Social justice rock ‘n’ roll, rugby league & archaeology: Heroes from childhood

Stained glass window with image of knight, Tower of London

Who are our heroes? Who do we look up to and why? The strong? The talented? The verbally skilled? The Everyman/woman? Who inspired you when you were a child? Kings, knights, super heroes, princesses, librarians, veterinarians, chefs or vegetarians? Here are five of my disparate childhood heroes. Who were some of yours?

1. Katharine Hepburn 

To my mind she was a woman and an actress ahead of her time: she wore pants a lot in the movies when the other women wore dresses, after her initial short-lived marriage, she never married again, but had a series of unconventional relationships. In movies she was sporting (Pat & Mike), opinionated (The Philadelphia Story) and spirited (Bringing up Baby). Her appearance and her voice were a bit out of the ordinary – she was striking with her pronounced cheekbones and sharp voice and had a strong presence on screen. Personally she had her fair share of tragedy, but she had a long career of roles spanning nearly 70 years, from roles of naïve young women (A Bill of Divorcement) through to elderly (but still spirited) women (On Golden Pond). Her long life included her lengthy and unconventional relationship with Spencer Tracy, who she also played opposite in a number of great movies, including Desk Set, from which film I learnt incidentally all about what a palindrome was! And it never hurt that she also made a number of her earlier films opposite the charming and handsome Cary Grant. To me she was a unique and versatile actress and a role model for women.

2. Peter Sterling

In a completely different vein, I believe my mother was horrified when I got into rugby league as a child (I started watching it because it came on TV after my regularly scheduled viewing of Nancy Drew). Peter Sterling was the half-back for the Parramatta Eels rugby league team during the main period in which I watched rugby. I was drawn to him because he was small and fast (not like some of the players in the other positions who were big and bulky and built for scrums) and he seemed to be everywhere on the field weaving in and out and scoring points. Even if he was tackled by someone larger, he always seemed to come out fighting. During the 1980’s when Parramatta won a number of premierships, he was a star player and I always wished girls could play rugby league too.

3. Spy vs Spy

Sydney indie ska/rock band Spy v Spy were amongst my childhood rock and roll heroes. As a kid I really questioned why everyone seemed to write those ‘boring love songs’. Why were so many songs about love (or sex)? Wasn’t there anything else in the world to write about other than broken hearts or love hearts? Spy vs spy wrote and sang about individual and social injustice. With their rock guitar sound, they put power behind the plight of murder victims, the homeless and marginalised and asked questions about our society. I had all their albums on vinyl and got to see them live once. The combination of the energetic, powerful guitar and drum-driven sound and their political message drew me in, and I thought Doc Martens were cool after having a poster of the Spies wearing Docs on my wall. I wanted to grow up to play rock guitar in a band and sing about the world’s injustices.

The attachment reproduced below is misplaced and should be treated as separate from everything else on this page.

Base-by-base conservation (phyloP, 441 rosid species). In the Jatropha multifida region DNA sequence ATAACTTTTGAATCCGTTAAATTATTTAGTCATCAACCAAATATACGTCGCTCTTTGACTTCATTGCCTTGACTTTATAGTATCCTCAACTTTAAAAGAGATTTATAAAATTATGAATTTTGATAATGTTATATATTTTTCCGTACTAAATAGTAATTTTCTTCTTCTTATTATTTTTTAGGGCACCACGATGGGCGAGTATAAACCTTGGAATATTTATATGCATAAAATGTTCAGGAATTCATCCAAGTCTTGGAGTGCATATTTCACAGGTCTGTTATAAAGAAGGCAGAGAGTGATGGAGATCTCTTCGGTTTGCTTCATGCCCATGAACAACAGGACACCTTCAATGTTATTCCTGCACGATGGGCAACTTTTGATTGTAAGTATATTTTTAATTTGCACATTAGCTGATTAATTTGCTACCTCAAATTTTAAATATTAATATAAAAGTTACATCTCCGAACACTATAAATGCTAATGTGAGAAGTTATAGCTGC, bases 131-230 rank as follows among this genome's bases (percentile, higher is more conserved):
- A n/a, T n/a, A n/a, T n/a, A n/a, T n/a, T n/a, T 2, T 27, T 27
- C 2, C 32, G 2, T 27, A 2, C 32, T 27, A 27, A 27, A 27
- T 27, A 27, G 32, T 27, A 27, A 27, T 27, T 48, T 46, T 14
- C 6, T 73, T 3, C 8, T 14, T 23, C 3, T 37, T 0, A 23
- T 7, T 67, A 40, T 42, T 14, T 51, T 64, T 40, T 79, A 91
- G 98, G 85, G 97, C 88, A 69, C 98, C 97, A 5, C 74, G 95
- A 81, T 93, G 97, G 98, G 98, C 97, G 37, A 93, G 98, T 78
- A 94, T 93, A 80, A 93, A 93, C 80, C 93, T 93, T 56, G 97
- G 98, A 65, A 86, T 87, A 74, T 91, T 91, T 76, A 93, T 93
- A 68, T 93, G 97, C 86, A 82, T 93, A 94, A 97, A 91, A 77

4. George from the Famous Five

I always thought Anne was wet: she did dishes and made meals and was kept out of the ‘dangerous’ aspects of the Famous Five adventures by her older brothers, Julian and Dick. They tried to keep George out too, but she embraced adventure and refused to conform to stereotypes of obedient young women of the time. Coming from my own time, I was incensed that the boys would try to exclude her from adventures and that she would be expected to instead attend to domestic matters. She was a tom boy, a spirited heroine who spoke her mind and, with her dog Timmy, she ran headlong into the heart of any mystery. She never wore dresses and I went through an anti-dress phase, seeing it as a form of anti-feminist oppression. I’ve since reconciled with dresses, but my admiration for George’s spiritedness lives on.

5. Indiana Jones

When I got to University and first joined the Archaeological society, I discovered that along with me, most others had been inspired to study archaeology after we were brought up on a childhood diet of Indiana Jones movies – especially Raiders of the Lost Ark. During the course of studying archaeology we learnt that what Indiana Jones was doing was actually ‘treasure hunting’, where he looked for particular objects and scandalously ripped them from their cultural context with no regard for stratigraphy. However, he made history and archaeology seem cool and brought the past to life, so he remained my dusty book-learning, action-embracing hero.

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1 Comment

Filed under A reflective life

One response to “Social justice rock ‘n’ roll, rugby league & archaeology: Heroes from childhood

  1. Katherine’s voice was unique because of the essential tremors she had. The tremors made her voice shake in public settings. It happens to me also. I’m sure her voice was more relaxed in the privacy of her home.

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